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Discussion on: My Career Story

shehackspurple profile image
Tanya Janca Author

Hi Ty,

I had a professional mentor. He was a friend who was a hacker and he spent 1.5 years trying to get me to join InfoSec. I he taught me quite a bit, but more importantly he advocated for me. He gave me my first contract, and then helped me get my first full-time, permanent position in InfoSec. I learned a lot on my own (I read and worked through about 1/2 of all of the following books: Shell Coder's Handbook, Web App Hacker's handbook, Hacker's Playbook), I read every book in the library, took 3 courses at Maryland university online (usable security, software security and web app hacking), recruited speakers for OWASP for things I wanted to learn, started speaking at conferences so that I could get in free and learn, spoke at every meetup that would take me, and attended meetups constantly, asked for book recommendations and read them, volunteered for every possible security task at work until the security team let me join, etc., etc. Etc. I kept learning until I knew more than my teacher, then got a better teacher. Then another teacher. Then started the OWASP DevSlop project, and got even more mentors, plus created a crap-ton of proof-of-concepts. I attended a capture the flag, then decided I would run my own for the next three years. I can't remember what else. I tend to be obsessive in nature when I'm really into something. I do not think this level of dedication was necessary though. I honestly think that having a professional mentor, getting an entry level job (the hard part) and then studying anything that you don't understand at work until you know it well, is more than enough. You don't need to be world-famous or better than everyone else you know; you just need to know enough to do a good job.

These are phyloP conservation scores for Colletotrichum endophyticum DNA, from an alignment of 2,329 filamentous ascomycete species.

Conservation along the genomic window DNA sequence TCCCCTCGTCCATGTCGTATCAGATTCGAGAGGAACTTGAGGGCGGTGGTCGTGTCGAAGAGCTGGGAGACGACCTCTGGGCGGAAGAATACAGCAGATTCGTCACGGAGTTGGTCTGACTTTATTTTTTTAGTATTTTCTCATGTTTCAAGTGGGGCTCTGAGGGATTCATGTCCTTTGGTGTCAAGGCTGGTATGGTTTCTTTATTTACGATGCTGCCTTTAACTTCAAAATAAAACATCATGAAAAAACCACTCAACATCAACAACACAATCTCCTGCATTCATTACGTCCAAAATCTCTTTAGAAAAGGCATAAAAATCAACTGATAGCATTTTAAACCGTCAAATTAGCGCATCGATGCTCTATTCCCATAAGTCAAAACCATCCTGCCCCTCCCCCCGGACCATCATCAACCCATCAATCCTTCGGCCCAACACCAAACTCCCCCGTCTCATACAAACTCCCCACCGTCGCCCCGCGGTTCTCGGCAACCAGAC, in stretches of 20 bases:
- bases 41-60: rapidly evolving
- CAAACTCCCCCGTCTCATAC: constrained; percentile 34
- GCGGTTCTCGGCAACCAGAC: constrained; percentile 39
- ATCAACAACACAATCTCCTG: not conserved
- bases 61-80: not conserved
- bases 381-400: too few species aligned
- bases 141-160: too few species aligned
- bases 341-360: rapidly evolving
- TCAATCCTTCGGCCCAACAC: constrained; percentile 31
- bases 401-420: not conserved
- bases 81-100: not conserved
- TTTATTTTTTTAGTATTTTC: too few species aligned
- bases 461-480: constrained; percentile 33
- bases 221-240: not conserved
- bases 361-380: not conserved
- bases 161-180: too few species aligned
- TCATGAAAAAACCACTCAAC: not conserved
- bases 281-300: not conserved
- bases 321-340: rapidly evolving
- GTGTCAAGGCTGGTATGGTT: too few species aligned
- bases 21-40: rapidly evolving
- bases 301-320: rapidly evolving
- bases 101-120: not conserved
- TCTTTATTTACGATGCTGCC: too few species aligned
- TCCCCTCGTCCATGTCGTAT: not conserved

Yes it was tough to get my first shot, but luckily I had a lot of wonderful humans from Ottawa that work in InfoSec that helped me a long my way. I did get some flack for being a woman (once even from a woman), but mostly I just made myself indispensable at every job until I had people's respect and was given more responsibility.

I was invited to sit in on an incident and I figured out that I could read the obfuscated code during the meeting, and explained the attack to the investigators. #indispensable

If you ever don't know something or feel unconfident, ask or study it until you DO feel confident. It will beat imposter syndrome AND make you awesome.

Because I've coded most of my life I never felt like I was starting from scratch, but it was unnerving at times to feel uncertain of myself. I had previously been the "senior tech" everywhere I had worked, for about ten years, stepping down was hard on the go. I recall a director telling me to "try sounding more confident in meetings, even if you don't feel it, then come back and check with the rest of the team. If you were wrong, correct yourself, confidently. If you were right, carry on. Eventually you will almost always be right." Smart guy.

Ty, we need more people in our industry, please join us.

ty profile image

Hey Tanya, thanks a lot for this reply. The small details involved in this type of career shift are often overlooked, but hearing your story is inspiring! I knew you must have put in a ton of work from a technical standpoint, but hearing the details is helpful. It’s also really interesting to see how much community and quality mentors played a role in your story. A great reminder that we are not on this journey alone!